Is the GOP Brand a Bridge Too Far for Moderate Voters?

 


Photo by Natilyn Hicks | Unsplash

From snacks to sports teams, companies spend a tremendous amount of time, money, and energy on brand development. Take soda for example: For the most part, it’s just fizzy sugar water in a can or bottle.  Despite this, soda companies design extensive strategies to ensure that consumers know that their products will provide them with happiness via an escape from their daily burdens.

 

The discipline in that approach has been thrown out the window by the current GOP. From a gun-wielding Missouri candidate for Senate saying that he will hunt down RINOs (Republicans In Name Only) to the Texas GOP writing a platform with a rigid list of stances, the GOP may be a brand that is meandering way too far outside the mainstream of American politics.

 

Using the Texas platform as a guide, the credentials for a good Republican means that they must believe the following:

 

  • The election was stolen from Donald Trump, and Joe Biden is not the legitimate President of the United States

  • Homosexuality is a choice, therefore those in the LGBTQ community are unethical

  • Prayer belongs in public school

  • Some books should be banned from school libraries

  • The Voting Rights Act of 1965 should be repealed

  • Owning one or more guns is an unequivocal American right

  • Life begins at conception, and abortion should be banned in all cases

  • The Federal Income Tax should be repealed

  • The Federal Minimum Wage should be repealed

  • COVID-19 mask mandates and vaccine requirements should be illegal

  • Critical Race Theory and the teaching of slavery or systematic discrimination should be banned from school curriculums

 These are just the highlights. If you don’t buy into the entire list, you are not only not Republican, you simply aren’t American. It is this kind of self-righteous indignation that is not exactly welcoming, nor persuading the American public to vote in their favor.

Well, the conventional Inside the Beltway wisdom is that the economy and inflation will mask the GOP’s intentions, serving as a shield for any Republican candidate who is running within these lines. Then the Democrats will be on their heels defending Joe Biden, losing race after race within a bad economy. Not so fast, sparky!

 

Since the Dobbs decision, polls have come out showing that a swayed public is quickly moving in favor of the Democrats. In several races, including for the GOP nominations for Governor, Senator, and Secretary of State for Colorado, an election denier lost. Granted, Coloradoan independents can vote in the Republican primary. Though, it should be acknowledged that Andrew Giuliani was barely able to garner 23% of the vote in the New York Republican Primary for Governor.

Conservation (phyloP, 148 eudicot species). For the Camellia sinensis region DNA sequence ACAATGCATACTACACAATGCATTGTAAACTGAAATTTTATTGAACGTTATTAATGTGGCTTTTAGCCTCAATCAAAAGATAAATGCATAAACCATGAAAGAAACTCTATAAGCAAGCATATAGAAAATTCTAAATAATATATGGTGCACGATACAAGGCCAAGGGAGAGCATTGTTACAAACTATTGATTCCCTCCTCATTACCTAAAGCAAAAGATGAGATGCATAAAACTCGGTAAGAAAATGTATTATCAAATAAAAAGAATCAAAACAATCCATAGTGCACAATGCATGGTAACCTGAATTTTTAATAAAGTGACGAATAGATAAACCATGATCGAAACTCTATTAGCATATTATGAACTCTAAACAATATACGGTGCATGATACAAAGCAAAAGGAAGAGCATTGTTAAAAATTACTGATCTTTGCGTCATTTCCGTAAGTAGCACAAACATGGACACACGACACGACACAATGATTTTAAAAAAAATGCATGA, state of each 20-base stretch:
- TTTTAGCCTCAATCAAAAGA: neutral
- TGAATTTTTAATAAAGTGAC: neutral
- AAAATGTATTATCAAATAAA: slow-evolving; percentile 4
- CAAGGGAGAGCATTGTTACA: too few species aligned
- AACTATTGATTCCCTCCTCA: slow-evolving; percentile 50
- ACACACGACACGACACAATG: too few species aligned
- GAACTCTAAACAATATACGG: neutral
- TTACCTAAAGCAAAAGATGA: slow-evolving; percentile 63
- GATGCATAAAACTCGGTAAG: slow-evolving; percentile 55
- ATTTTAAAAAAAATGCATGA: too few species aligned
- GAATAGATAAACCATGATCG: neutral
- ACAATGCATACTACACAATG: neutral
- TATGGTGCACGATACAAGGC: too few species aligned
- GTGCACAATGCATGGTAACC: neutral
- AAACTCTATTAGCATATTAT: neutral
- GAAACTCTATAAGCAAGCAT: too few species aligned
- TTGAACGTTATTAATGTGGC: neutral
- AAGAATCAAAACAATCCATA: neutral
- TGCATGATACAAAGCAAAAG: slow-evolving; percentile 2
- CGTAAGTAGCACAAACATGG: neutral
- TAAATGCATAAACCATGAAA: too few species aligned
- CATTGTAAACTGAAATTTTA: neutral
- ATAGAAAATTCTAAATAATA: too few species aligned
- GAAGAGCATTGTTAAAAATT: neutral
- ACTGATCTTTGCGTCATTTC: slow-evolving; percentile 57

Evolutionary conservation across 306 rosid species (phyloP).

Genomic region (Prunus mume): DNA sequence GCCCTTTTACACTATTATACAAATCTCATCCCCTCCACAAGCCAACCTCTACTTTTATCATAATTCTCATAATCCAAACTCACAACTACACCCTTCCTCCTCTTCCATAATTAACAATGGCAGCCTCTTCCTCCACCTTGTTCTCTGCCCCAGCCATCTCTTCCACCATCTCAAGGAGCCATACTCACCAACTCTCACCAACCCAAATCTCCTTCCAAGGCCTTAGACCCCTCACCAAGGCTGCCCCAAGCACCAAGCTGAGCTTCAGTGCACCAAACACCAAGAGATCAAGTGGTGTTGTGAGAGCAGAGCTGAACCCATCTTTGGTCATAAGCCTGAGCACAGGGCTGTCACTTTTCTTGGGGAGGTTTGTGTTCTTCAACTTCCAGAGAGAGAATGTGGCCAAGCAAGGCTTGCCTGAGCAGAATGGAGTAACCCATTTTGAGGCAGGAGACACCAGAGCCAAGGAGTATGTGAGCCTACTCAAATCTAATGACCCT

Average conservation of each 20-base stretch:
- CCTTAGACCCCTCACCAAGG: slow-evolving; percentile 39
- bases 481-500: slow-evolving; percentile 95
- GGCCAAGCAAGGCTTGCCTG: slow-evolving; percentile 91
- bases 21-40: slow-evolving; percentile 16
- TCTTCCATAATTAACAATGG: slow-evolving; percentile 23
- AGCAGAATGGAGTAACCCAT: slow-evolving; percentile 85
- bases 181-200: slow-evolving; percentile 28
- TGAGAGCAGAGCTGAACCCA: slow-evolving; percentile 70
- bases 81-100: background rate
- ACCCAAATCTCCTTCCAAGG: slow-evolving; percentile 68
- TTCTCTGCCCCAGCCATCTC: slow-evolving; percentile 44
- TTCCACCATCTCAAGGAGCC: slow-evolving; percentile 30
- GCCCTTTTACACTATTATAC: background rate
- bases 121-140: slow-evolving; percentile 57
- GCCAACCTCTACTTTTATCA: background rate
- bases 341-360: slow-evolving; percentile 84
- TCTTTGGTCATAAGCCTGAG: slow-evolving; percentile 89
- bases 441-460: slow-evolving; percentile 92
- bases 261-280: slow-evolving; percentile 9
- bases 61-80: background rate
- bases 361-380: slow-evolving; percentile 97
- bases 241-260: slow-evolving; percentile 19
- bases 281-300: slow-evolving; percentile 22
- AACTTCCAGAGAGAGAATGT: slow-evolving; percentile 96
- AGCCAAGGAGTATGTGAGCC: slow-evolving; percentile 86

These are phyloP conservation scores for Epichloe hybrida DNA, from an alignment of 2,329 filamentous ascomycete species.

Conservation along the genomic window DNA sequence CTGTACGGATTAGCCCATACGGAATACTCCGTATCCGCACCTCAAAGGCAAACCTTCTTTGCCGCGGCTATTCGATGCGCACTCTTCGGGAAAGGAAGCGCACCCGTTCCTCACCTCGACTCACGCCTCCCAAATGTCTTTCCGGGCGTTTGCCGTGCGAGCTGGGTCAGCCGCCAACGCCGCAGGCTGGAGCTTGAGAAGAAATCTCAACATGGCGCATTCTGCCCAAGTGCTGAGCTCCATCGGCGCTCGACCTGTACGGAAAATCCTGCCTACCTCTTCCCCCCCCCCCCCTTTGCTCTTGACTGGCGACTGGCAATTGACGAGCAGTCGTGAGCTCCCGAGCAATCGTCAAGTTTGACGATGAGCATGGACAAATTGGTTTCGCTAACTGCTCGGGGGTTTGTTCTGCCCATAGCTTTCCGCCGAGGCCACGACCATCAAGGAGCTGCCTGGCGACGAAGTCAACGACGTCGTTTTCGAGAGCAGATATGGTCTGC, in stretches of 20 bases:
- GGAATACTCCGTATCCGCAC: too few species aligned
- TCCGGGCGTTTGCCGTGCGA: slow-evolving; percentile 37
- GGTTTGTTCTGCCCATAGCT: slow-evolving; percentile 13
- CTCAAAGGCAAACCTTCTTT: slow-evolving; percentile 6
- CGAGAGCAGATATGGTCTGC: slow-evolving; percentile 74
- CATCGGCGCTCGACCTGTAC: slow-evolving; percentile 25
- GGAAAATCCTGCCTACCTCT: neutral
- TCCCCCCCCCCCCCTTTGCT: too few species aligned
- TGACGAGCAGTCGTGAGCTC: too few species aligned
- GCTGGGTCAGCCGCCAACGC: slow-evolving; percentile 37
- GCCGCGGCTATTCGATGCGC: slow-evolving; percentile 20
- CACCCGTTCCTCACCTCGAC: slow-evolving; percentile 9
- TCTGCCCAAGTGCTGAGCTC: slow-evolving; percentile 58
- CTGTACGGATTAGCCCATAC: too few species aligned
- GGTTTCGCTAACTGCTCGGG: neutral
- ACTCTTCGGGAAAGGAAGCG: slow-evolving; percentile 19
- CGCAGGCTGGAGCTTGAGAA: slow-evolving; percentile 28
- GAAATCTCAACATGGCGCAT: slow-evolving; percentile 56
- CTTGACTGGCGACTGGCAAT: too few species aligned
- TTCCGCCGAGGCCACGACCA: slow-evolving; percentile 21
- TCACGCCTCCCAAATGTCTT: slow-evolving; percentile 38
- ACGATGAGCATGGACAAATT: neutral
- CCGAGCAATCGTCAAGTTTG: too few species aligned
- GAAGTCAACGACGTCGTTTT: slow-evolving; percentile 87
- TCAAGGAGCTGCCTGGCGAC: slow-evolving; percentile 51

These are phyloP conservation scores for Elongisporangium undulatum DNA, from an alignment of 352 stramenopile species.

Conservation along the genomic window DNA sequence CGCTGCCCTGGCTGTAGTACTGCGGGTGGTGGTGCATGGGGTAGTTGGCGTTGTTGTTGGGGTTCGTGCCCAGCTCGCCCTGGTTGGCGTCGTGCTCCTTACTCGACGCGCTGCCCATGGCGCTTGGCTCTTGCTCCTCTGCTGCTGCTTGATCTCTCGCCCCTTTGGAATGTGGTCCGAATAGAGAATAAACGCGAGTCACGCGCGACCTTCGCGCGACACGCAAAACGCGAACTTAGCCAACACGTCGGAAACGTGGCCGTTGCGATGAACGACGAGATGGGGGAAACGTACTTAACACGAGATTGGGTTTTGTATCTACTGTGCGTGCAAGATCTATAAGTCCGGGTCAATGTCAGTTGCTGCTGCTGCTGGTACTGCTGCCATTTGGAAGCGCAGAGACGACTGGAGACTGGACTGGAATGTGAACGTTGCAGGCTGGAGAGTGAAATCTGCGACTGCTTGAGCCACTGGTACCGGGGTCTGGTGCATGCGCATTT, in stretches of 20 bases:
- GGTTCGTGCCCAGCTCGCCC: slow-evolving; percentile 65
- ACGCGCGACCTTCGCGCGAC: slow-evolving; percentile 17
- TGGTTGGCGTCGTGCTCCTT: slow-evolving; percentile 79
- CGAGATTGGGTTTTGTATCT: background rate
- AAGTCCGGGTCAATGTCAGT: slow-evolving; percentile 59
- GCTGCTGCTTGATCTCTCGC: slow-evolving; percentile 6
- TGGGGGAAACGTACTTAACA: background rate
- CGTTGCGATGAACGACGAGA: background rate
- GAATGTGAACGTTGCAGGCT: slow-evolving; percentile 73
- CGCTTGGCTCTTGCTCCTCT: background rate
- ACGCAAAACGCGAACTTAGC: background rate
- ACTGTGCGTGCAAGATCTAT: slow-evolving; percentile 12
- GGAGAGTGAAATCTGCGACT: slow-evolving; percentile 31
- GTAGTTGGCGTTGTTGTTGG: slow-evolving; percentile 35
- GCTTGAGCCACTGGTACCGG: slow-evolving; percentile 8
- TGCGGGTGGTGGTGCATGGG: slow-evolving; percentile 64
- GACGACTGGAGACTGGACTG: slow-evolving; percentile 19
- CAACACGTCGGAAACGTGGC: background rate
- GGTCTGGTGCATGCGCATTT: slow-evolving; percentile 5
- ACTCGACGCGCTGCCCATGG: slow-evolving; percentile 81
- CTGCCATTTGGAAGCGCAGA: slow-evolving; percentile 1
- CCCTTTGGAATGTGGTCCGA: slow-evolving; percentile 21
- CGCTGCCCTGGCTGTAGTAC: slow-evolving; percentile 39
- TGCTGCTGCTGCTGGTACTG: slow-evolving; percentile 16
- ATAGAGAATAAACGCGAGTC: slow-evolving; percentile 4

We can look to history for an analogy: In 1983 and 84, the economy wasn’t so hot. In fact, on day 527 of his administration, Ronald Reagan’s approval rating reached 45% compared to Joe Biden’s 37% (fivethirtyeight.com). Unemployment was high, and inflation was around the same rate as it is today. Still, the GOP branded the Democrats as captives of special interests – labor unions, women’s groups, etc. They ran on it being “morning in America” and “stronger than the Bear (an analogy referencing the Soviet Union).” It worked, and the Reagan GOP brand was built.

 

In the 2020 election, down-ballot, Republicans branded Democrats as captives of the Defund the Police special interest. They also portrayed Black Lives Matter as a radical movement that didn’t care for, nor was concerned for the lives of other races.  

 

To be successful in the 2022 election, the Democrats need to do some political Jiu-Jitsu. They need to flip the script; persuade and convince the current independents that this GOP is captive of its special interests. There is simply no wiggle room in the GOP Dogma for free, critical thinkers.

 

Recently, we have seen numbers reflecting that Americans, for the most part, are in favor of abortion, certainly before the second trimester ends. But, an overwhelming number of Americans —66.9% of the population— also received a COVID-19 vaccine and booster. People understand that the American virtues of freedom of religion and speech must be protected at every level. Moreover, except for the most ardent of Republicans, Americans believe that the 2020 Election was fair and that Joe Biden is the duly-elected President of the United States.

 

If the Democrats are successful in their use of this political playbook, and should the GOP Dogma prove to be a bridge too far for independent American voters, the Republican party will have a significant challenge in rebranding and rebuilding its coalition. They are going to have a tough time getting the political consumer to buy what they are selling. History shows that neither party is successful when it gives in to the extremes.




Jim Bloom

Jim Bloom is a marketing executive currently located in Dallas, TX. He has been involved with several digital, mobile, and social startups. Bloom also directed the marketing of the Moneyball era Oakland A’s and Toronto Blue Jays.


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